April 27, 2010

Fishing Spears, Edible feast and Bird language outing

Last week was a week of celebration and learning. Students of the Alderleaf Certification program spent a day learning how to make and using primitive fishing spears with Frank Sherwood. Our last day with Karen Sherwood was a day of feasting and celebration of all the green growing things. Then our week came to a close with a final bird language class in a exciting birding hotspot.

Matt and Kelley are stoked about making and practicing with the primitive fishing spears! Their grins say it all.

Like a bowl full of sunshine, gathered dandelion flowers await being dipped and cooked up as fritters. Karen inspired everyone to add their own touch to the wild food that was gathered and prepared for eating. The meal included a wild greens salad, a cattail stir-fry, stinging nettle pesto and cattail pollen crapes with elderberry syrup.

A feast for the eyes as well as the taste buds!

Our week came to an exciting close with a trip out to a birding hotspot in Seattle called the Union Bay Natural Area. Despite its relatively small size, this spot has tons of birds and other wildlife. Some people have record over 180 species of birds observed in this area.

One of the many high lights of our day was observing a killdeer defending her nest against predators. When Steve Nicolini and I ventured too close to her nest, she tried to lure us away from it by feigning an injury (as you can see in the photo above). To our surprise, however, when the whole class came close to the nest she did something very different: she stood over the nest and scolded all of us. This makes sense, as with so many humans plodding around there was a good chance someone would step on her eggs!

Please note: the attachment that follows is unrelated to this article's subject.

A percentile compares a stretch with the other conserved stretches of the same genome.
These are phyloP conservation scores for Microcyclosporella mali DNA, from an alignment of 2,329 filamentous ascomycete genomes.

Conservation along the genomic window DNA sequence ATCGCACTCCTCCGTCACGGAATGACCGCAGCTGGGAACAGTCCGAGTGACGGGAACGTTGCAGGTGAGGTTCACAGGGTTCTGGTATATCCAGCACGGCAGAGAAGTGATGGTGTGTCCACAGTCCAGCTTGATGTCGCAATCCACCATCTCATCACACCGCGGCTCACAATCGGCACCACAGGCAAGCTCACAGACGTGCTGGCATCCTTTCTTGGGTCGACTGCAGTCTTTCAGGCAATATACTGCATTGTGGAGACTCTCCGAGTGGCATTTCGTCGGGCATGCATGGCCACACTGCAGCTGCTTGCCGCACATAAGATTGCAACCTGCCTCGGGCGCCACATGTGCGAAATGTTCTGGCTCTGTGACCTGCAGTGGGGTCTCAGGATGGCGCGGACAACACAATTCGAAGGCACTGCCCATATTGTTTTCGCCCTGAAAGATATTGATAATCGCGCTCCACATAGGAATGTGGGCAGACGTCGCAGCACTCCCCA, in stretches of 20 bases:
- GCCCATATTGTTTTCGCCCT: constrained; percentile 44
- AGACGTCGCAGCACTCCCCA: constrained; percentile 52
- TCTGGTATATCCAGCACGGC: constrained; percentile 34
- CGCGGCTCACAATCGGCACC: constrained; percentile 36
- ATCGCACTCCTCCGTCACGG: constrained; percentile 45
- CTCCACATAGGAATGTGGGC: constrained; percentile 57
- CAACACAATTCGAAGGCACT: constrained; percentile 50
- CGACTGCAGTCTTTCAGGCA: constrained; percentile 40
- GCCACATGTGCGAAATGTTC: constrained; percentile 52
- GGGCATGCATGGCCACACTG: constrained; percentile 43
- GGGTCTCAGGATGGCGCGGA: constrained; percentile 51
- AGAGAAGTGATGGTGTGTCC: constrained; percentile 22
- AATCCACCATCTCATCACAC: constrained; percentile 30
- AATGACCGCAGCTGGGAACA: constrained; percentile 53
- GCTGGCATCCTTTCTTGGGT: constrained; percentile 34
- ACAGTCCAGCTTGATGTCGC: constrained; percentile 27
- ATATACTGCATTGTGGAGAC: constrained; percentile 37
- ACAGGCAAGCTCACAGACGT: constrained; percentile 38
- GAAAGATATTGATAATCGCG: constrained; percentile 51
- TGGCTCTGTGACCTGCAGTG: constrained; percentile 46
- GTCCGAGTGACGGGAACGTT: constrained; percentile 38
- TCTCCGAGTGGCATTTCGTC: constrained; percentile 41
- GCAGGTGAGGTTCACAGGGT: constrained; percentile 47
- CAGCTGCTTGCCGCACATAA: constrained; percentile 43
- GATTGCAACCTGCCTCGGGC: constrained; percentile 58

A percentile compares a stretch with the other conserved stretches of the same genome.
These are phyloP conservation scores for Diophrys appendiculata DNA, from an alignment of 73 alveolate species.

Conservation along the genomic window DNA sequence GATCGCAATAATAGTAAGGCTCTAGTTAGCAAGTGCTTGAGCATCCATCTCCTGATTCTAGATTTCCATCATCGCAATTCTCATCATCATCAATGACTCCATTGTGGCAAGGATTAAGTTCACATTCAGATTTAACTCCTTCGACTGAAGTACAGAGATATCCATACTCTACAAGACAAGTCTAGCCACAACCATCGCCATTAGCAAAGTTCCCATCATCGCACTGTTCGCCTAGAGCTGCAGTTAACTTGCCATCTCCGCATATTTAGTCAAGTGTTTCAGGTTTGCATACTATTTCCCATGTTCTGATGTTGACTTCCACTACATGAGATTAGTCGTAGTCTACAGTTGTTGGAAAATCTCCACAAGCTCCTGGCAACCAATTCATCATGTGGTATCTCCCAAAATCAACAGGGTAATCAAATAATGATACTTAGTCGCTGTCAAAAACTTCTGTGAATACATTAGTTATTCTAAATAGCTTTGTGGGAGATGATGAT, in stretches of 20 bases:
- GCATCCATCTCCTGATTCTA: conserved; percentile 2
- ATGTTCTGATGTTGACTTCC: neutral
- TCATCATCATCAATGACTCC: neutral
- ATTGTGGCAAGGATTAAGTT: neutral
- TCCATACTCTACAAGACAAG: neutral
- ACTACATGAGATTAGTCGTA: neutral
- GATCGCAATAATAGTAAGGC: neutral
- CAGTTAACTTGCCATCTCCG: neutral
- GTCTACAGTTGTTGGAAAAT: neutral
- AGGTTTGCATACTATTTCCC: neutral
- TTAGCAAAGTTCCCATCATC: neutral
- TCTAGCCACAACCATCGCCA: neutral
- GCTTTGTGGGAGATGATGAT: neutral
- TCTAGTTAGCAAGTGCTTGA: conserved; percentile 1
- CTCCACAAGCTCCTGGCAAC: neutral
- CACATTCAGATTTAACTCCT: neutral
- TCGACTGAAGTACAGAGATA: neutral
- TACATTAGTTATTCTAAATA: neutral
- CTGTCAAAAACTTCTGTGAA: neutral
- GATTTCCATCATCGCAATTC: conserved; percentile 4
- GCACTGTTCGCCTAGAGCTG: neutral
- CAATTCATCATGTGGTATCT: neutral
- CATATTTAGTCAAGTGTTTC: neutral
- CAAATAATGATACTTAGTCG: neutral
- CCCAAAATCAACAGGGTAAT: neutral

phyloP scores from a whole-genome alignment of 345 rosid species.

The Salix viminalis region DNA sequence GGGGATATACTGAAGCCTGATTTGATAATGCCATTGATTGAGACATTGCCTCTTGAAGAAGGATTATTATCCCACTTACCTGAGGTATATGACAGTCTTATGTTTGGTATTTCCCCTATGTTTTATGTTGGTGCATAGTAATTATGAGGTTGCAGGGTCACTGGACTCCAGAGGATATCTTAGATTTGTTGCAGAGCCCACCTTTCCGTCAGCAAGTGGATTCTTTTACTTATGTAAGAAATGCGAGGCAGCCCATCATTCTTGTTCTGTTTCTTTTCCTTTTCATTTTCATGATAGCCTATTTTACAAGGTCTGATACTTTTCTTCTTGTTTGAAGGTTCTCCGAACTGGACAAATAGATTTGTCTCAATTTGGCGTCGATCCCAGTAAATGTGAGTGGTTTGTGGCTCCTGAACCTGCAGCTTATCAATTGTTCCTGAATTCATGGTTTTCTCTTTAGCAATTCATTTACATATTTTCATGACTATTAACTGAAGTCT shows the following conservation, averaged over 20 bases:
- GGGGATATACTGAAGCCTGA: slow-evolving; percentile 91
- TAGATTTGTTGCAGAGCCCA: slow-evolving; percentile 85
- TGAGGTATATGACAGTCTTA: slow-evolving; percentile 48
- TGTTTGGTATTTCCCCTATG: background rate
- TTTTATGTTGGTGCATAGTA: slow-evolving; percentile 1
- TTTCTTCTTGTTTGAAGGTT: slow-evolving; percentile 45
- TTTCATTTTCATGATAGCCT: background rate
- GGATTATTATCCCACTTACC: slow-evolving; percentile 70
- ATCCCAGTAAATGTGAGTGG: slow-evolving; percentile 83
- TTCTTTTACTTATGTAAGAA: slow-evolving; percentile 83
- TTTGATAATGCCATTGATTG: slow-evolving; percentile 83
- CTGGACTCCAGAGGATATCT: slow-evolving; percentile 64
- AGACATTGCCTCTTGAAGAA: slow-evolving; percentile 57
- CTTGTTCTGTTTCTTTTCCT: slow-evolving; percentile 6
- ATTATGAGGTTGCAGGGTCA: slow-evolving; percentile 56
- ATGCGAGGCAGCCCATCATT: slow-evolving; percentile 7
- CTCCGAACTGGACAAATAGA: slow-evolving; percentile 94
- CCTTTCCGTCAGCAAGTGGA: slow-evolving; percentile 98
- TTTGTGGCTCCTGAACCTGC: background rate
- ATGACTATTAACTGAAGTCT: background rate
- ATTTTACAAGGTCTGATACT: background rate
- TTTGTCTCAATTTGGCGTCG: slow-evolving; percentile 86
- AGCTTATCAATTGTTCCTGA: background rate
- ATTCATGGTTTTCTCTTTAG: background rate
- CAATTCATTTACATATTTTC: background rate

Some of the other students also had a chance to observe a red-tailed hawk getting mobbed by a crow and a red-winged blackbird, as well as observing a bald eagle catching a gadwall duck. It was possibly one of the most exciting bird watching days of the year!

Track & Sign Evaluations for the Alderleaf Crew

The Alderleaf Wilderness College Certification Program students have been very busy this spring. Two weeks age, they completed taking the Track & Sign evaluations put on by the CyberTracker International organization. These evaluations are meant to assess the ability to recognize and interpret wildlife track and sign. They also provide an incredible opportunity for students to learn more about tracks & sign, and are a great deal of fun to boot!

The test is taking in a variety of locations throughout western Washington state. Here is one such location along the Snoqualmie River. Here students are studying a set of river otter tracks and pondering which foot and which side of the body it is on!

Here is a beautiful set of tracks found by the edge of the water. Who left these little footprints?

We are thankful to have had this opportunity to learn more about tracking! Special thanks to Casey McFarland (our evaluator), to everyone who assisted and to all who participated in the process. It was an amazing experience!